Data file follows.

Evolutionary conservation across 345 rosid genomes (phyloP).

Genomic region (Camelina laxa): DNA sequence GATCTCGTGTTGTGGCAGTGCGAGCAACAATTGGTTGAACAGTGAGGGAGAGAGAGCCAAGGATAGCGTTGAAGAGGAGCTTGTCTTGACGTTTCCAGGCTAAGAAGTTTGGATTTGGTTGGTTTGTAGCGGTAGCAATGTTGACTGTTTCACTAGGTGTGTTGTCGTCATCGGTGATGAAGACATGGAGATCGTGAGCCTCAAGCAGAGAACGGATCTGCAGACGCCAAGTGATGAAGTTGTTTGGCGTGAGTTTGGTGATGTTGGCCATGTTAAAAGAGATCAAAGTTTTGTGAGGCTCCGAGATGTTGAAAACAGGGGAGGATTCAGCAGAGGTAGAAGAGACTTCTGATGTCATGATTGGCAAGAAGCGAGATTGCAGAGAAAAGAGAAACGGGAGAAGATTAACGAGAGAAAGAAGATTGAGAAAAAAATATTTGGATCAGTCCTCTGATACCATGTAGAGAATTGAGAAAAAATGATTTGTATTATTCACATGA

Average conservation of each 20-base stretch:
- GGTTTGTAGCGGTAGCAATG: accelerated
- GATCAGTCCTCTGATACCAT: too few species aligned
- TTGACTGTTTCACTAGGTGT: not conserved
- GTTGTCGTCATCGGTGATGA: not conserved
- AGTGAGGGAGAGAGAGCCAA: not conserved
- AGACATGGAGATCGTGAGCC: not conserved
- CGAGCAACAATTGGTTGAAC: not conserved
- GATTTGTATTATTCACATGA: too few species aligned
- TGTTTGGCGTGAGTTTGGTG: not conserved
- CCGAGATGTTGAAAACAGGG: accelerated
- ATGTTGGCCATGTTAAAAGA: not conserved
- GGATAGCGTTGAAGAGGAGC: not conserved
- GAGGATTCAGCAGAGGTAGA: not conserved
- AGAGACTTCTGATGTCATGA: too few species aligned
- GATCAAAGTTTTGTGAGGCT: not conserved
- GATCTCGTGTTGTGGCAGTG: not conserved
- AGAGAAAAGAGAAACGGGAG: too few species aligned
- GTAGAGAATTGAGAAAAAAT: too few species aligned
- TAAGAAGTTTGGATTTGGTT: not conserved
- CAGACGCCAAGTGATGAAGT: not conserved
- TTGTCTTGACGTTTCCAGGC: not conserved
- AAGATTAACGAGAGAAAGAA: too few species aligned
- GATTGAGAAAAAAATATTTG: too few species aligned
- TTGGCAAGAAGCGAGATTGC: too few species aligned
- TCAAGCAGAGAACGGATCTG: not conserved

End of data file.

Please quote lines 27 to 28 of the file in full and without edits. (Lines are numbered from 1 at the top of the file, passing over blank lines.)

- TTGGCAAGAAGCGAGATTGC: too few species aligned
- TCAAGCAGAGAACGGATCTG: not conserved